‘You Don’t Nomi’ review: the box office bomb even more calamitous than ‘Cats’

'Showgirls' is one of the biggest flops of all time, but this riotous new doc says we've all missed a trick

In a way, Showgirls was always destined to become a camp cult classic. When it opened in 1995, director Paul Verhoeven’s grotesque follow-up to Basic Instinct – an All About Eve-like story about a ruthlessly ambitious stripper who’ll do anything to become a top Vegas showgirl – was savaged by critics and performed poorly at the box office. In fairness, a restrictive adult rating made necessary by its plentiful sex, nudity and sexual violence didn’t help its commercial chances. But what Jeffrey McHales’s deeply affectionate new documentary, You Don’t Nomi, does so well is convey how complicated Showgirls’ enduring appeal is. Even 25 years after it came out, it’s impossible to pinpoint why Verhoeven’s bizarre film is quite so compelling.

You Don’t Nomi – a punning reference to Nomi Malone, Showgirls’ lead character played by Elizabeth Berkley – is neither a making-of doc nor a straightforward argument in favour of its artistic greatness. First-time feature director Jeffrey McHale clearly appreciates that it’s reductive just to call Showgirls “so bad it’s good”, so he uses a palette of 10 different contributors to express a variety of competing viewpoints. Most are huge fans one way or another – David Schmader, whose opinions feature prominently, has been hosting tongue-in-cheek screenings since 1999, but there’s at least one more sceptical presence. Veteran film critic Barbara Shulgasser-Parker, who definitely doesn’t regard Verhoeven’s movie as an overlooked masterpiece. McHale’s approach is simple but presumably a result of painstaking editing: he layers audio from his contributors, whom we never see, over footage from Showgirls and Verhoeven’s other films including action blockbusters Total Recall and RoboCop, highlighting common themes and visual motifs along the way.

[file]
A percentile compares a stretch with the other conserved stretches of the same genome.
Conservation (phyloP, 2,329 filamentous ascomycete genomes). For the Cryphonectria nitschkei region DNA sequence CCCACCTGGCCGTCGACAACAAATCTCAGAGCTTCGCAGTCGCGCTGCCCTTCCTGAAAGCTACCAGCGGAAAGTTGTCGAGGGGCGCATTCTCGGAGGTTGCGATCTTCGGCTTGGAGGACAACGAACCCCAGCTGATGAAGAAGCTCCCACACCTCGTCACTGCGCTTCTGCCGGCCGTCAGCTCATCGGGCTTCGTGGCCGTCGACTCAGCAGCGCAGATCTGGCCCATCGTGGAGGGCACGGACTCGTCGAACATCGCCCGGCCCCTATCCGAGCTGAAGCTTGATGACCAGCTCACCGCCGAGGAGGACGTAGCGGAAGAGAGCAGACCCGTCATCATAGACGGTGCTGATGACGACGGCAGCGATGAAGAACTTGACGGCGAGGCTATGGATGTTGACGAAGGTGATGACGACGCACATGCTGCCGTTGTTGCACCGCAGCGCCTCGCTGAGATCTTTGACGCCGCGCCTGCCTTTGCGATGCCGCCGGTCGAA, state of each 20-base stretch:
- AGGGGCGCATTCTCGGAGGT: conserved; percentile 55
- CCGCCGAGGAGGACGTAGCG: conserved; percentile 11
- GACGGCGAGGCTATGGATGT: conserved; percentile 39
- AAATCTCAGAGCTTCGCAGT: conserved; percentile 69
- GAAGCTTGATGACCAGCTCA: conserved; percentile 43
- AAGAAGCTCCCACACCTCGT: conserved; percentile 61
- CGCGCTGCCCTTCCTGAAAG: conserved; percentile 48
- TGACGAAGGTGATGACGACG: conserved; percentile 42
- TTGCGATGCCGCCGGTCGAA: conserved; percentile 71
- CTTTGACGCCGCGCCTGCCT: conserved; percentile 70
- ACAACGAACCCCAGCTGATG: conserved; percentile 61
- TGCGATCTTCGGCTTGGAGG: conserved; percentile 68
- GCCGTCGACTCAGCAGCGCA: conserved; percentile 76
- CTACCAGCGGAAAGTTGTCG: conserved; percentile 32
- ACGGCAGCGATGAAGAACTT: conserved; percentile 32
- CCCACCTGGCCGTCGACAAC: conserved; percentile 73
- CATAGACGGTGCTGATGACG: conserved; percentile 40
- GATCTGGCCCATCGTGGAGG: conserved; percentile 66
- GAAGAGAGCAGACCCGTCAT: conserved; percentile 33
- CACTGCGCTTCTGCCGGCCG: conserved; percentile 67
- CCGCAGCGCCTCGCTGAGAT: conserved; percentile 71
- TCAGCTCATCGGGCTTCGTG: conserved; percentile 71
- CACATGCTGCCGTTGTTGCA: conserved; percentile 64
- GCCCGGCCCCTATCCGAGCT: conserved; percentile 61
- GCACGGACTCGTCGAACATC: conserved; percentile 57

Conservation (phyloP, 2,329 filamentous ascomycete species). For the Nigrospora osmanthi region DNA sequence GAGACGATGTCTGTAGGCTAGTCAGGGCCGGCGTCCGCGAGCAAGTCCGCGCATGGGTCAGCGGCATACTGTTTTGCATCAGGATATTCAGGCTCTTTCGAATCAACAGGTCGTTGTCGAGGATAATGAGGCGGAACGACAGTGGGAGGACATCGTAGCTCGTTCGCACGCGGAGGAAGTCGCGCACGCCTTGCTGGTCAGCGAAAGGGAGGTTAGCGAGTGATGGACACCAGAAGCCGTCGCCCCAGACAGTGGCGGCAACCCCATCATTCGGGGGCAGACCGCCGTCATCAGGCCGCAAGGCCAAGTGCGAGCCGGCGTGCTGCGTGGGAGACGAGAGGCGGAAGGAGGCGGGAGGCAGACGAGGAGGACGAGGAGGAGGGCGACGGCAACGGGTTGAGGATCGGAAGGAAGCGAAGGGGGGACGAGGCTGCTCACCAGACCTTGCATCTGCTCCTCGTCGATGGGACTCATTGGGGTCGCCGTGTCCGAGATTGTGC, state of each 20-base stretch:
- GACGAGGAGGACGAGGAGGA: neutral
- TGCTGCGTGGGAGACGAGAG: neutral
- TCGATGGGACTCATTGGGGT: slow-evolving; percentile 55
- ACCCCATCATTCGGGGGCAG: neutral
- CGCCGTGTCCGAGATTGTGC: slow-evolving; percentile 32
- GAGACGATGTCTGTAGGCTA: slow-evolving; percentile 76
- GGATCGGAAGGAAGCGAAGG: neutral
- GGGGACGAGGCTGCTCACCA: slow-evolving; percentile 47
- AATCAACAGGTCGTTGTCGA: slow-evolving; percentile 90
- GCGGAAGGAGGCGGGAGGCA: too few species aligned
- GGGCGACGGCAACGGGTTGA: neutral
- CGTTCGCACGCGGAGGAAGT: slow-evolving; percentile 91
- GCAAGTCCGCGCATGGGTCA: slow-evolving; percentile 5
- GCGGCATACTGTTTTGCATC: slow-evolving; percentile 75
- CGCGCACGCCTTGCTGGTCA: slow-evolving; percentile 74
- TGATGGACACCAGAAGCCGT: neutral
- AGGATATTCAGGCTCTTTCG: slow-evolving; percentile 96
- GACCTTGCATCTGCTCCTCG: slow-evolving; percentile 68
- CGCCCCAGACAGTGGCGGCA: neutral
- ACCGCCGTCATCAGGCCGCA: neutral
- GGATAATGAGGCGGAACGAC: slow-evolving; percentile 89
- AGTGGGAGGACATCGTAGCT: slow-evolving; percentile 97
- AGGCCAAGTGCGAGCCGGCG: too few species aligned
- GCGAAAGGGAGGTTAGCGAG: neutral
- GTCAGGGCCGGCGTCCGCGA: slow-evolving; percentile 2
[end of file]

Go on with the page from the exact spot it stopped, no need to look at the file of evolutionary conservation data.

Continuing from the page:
Initially it feels disappointing that there are no new interviews with Verhoeven, Berkley or screenwriter Joe Eszterhas, only archive footage of them discussing the film, but ultimately their absence makes sense. Showgirls is fascinating because it’s been embraced in ways that its creators could never have imagined. Some critics think Verhoeven intended the film to be a satire, but he and Eszterhas – both straight white men – surely didn’t envisage that Nomi Malone’s personal journey would resonate so strongly with queer people or be hailed by some fans as a flawed feminist story. In an especially moving section, writer-performer April Kidwell says that playing Nomi in a knowing tribute show, Showgirls! The Musical!, helped her to deal with severe PTSD after she was raped.


Elizabeth Berkley in ‘Showgirls’. Credit: Alamy

McHale’s film is filled with unexpected insight, highlighting how Verhoeven’s direction can be technically brilliant even when Eszterhas’s script is inexplicably terrible, and acknowledging that its underwritten Black characters exist solely to tell Nomi how talented she is. Whatever your take on Showgirls going in, McHale’s film will add new layers to it, and make you want to re-watch this fabulously bizarre flop-turned-classic with more questioning eyes.


  • Director: Jeffrey McHale
  • Starring: Elizabeth Berkley, Joe Eszterhas, Gina Gershon
  • Released: June 12 (Digital)

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